• Pull-over tops are easy AND fashionable.
  • Move it, use it or lose it.

And finally, MS never stops. Neither should you.

Well, I hope this helps.  Here’s to your best in 2023!

Doug writes silly stuff about MS and other topics on his humor blog at myoddsock.com

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Tracking Symptoms and Treatments with Compassion and Encouragement

By Stacie Prada 

With each new year, I think about what’s ahead, what I can control, and what will make the next 12 months fulfilling for me.  Instead of pushing myself to do more or be better, my approach this year for health management is to track what helps me manage my health with methods that are easy to use and visually informative.  

Knowing what my body needs is an ever-changing puzzle, and tracking provides clues for what could be the cause or remedy for things contributing to health challenges. Add aging and menopause to living with Multiple Sclerosis, and knowing how to best manage my changing body is not easy.  

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Ask the Expert– Visual Problems

Featuring Barry A. Hendin, MD
MSAA’s Chief Medical Officer

Headshot of doctor Barry Hendin, chief medical officer for MSAA
Barry Hendin, MD

Question: What types of treatments and strategies are available to help someone with MS who suddenly develops visual problems? 

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Ask the Expert – Depression

Featuring Barry A. Hendin, MD
MSAA’s Chief Medical Officer

Headshot of doctor Barry Hendin, chief medical officer for MSAA
Barry Hendin, MD

Question: How does psychological therapy, either alone or in conjunction with medication, make a difference for someone with MS who is experiencing depression?

Answer: This question highlights the fact that there is more than one approach to treating psychological problems. Anyone may experience depression, but this symptom is more common in people with MS. Much of this is biologically determined, meaning that depression in MS is often caused by changes in the central nervous system (CNS), but we’re also aware that situational problems may occur in anyone’s life, including those with MS.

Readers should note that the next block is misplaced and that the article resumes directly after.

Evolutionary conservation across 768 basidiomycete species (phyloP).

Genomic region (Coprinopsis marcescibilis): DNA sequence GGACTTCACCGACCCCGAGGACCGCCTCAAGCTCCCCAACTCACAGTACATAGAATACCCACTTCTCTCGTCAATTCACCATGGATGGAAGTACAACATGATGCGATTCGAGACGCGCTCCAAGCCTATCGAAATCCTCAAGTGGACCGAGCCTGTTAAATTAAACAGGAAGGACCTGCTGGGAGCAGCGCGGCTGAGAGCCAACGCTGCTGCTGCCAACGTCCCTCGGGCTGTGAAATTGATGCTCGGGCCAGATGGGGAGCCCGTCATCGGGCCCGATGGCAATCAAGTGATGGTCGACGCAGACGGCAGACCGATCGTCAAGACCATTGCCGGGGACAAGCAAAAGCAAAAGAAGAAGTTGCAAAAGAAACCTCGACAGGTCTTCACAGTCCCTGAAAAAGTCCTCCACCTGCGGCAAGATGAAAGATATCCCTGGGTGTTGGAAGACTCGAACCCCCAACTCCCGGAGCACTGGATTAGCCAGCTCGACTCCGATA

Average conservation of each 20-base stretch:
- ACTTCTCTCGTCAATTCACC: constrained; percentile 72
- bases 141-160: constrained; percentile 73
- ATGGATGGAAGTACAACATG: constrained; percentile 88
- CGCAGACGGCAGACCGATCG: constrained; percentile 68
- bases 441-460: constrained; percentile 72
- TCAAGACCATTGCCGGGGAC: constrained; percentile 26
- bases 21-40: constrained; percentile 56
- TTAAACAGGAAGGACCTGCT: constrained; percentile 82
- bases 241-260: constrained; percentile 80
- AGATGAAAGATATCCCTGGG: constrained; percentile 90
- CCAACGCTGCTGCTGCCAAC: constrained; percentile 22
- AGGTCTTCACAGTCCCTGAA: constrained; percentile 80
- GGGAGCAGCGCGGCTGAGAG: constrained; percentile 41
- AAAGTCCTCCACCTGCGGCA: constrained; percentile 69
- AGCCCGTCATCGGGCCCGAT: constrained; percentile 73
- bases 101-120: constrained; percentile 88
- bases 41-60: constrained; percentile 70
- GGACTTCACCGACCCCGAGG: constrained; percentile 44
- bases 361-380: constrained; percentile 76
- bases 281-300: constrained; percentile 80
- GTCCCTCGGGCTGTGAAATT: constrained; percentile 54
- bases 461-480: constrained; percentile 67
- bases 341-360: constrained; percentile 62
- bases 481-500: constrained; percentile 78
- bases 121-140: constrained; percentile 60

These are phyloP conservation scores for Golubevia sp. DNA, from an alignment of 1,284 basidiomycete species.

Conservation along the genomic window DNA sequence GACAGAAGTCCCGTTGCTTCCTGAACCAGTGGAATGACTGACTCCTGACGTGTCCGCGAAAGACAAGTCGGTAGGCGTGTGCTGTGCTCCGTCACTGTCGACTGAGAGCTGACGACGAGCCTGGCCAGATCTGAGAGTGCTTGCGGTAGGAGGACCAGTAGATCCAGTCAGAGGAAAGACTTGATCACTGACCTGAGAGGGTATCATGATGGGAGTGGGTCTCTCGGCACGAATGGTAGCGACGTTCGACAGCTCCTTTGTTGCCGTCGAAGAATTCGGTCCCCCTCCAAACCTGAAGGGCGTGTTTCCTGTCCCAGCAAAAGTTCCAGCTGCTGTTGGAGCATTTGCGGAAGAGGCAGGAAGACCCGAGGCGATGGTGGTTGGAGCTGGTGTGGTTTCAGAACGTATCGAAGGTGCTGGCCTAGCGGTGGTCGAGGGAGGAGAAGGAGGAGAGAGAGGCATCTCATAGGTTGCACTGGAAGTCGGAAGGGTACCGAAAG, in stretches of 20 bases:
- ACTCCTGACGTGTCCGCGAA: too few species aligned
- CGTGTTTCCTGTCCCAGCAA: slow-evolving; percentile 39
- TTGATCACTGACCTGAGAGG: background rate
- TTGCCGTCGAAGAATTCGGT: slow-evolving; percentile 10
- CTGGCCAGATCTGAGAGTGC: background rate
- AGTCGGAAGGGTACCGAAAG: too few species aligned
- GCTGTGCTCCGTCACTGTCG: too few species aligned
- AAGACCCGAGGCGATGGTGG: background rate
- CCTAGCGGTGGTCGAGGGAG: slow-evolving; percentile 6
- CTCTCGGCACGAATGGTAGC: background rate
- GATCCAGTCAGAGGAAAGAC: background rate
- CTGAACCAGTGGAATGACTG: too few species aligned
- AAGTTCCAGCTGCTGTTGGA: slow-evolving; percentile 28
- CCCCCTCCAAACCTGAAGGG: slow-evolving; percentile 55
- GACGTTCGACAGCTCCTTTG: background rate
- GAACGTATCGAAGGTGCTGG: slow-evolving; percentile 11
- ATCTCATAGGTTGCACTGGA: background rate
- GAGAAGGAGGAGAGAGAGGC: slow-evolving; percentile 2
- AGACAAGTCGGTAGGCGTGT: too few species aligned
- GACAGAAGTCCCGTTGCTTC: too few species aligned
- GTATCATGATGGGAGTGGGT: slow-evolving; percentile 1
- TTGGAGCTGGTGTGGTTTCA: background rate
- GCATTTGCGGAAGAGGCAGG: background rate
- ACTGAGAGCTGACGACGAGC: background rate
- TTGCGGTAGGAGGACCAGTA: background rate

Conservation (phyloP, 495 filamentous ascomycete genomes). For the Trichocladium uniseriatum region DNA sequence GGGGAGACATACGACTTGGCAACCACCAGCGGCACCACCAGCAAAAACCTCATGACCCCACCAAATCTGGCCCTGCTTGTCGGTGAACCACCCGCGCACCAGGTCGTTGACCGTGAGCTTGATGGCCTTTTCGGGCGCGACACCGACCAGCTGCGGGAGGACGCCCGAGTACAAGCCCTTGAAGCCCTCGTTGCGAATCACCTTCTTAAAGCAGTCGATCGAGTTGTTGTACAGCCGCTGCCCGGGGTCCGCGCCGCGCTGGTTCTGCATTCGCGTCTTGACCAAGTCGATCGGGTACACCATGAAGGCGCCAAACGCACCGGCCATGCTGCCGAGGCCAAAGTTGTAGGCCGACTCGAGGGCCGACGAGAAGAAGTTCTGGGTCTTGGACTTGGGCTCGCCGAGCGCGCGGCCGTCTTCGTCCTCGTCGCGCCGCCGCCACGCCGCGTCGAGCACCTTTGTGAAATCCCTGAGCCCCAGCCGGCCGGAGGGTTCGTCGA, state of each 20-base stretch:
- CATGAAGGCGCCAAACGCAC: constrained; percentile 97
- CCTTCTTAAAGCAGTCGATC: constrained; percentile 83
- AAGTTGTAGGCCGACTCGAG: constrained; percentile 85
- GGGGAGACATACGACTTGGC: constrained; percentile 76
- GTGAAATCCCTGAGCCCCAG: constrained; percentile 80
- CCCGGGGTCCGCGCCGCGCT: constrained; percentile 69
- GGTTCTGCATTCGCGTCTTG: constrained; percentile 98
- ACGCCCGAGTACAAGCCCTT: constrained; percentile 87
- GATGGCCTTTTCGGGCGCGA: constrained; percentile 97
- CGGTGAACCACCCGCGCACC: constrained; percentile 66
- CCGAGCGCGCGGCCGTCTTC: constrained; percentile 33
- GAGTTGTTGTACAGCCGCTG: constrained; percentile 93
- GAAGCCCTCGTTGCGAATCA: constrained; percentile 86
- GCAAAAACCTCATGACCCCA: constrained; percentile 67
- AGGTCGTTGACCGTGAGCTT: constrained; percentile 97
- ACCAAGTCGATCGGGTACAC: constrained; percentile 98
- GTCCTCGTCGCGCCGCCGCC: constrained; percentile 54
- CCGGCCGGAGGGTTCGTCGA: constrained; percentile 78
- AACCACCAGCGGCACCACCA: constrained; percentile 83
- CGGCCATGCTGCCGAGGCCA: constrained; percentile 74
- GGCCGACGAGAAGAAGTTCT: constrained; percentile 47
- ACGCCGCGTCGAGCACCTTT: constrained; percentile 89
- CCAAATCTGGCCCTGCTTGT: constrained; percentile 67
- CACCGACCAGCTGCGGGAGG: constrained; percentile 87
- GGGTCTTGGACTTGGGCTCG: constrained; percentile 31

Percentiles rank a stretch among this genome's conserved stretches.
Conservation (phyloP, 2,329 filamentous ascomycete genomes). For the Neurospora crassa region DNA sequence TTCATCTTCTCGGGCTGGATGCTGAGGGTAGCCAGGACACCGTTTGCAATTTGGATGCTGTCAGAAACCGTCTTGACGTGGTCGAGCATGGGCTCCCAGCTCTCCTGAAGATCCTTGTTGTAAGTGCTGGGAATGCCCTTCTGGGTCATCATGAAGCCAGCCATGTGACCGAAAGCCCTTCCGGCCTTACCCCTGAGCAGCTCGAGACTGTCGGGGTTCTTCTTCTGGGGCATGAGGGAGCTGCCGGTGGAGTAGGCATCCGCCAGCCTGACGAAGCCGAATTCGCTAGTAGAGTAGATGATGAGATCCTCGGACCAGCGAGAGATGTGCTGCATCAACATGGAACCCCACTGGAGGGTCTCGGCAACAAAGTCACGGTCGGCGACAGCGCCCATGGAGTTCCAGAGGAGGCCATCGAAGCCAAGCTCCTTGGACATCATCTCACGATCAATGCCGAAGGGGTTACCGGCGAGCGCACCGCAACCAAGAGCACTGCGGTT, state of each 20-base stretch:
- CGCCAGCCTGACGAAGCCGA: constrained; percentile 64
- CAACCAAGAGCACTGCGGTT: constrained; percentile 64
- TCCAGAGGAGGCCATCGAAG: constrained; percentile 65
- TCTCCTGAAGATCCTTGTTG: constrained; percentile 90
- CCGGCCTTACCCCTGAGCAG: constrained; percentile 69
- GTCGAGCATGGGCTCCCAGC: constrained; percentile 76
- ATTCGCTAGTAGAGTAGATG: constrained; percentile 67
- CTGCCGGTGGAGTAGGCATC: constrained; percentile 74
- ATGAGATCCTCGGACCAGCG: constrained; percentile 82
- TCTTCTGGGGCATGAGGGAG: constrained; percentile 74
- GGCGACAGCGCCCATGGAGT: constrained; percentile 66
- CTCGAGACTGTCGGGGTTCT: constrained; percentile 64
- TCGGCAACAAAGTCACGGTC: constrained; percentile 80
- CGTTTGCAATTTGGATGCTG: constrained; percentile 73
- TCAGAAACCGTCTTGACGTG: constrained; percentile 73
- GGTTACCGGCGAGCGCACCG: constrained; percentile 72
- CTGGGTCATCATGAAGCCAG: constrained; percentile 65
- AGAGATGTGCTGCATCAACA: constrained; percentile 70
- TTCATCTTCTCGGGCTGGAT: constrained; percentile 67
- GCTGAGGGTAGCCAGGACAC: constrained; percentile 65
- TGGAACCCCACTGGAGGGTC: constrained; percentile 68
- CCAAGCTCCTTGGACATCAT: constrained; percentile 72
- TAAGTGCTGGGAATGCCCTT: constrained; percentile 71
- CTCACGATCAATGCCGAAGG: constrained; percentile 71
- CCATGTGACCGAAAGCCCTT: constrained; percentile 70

Antidepressant medications from a psychiatrist (or other appropriate clinician) can be very helpful for the biological aspects of depression. But for many people, an additional benefit may be derived from psychotherapy or “talk therapy” with a psychologist or counselor. This psychological support can help individuals to develop strategies to navigate complex situational issues. 

Beyond these professional interventions, there are several things that people with MS are able to do independently. For many, exercise can reduce depression. For others, mindfulness, yoga, or meditation may be helpful. And for everyone, focusing on the other aspects of wellness, which include maintaining a healthy diet and healthy social relationships, can’t be emphasized enough!

Please note that anxiety may occur along with depression and is also more common in the MS population. Many of the approaches to treating depression are also useful in reducing anxiety, but as with depression, this symptom should be diagnosed by a professional and treated accordingly.

Barry A. Hendin, MD is a neurologist and Director of the Multiple Sclerosis Center of Arizona. He is also Director of the Multiple Sclerosis Clinic at Banner University Medical Center and Clinical Professor of Neurology at the University of Arizona Medical School.

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When the MRI Stays the Same but Symptoms Get Worse

One of the hardest parts of living with multiple sclerosis (MS) is feeling like doctors do not fully understand or appreciate the extent of your symptoms. This is especially true if they consider only your MRI results. Sadly, this experience is common. Many people living with MS have worsening symptoms even when their MRI results stay the same.

To find out more, we reached out on the MultipleSclerosis.net Facebook page. We asked community members, “Have you ever had an MRI checkup that showed no noticeable changes, however you felt as if your MS was worsening?”

Nearly 400 community members responded! Here is what they shared.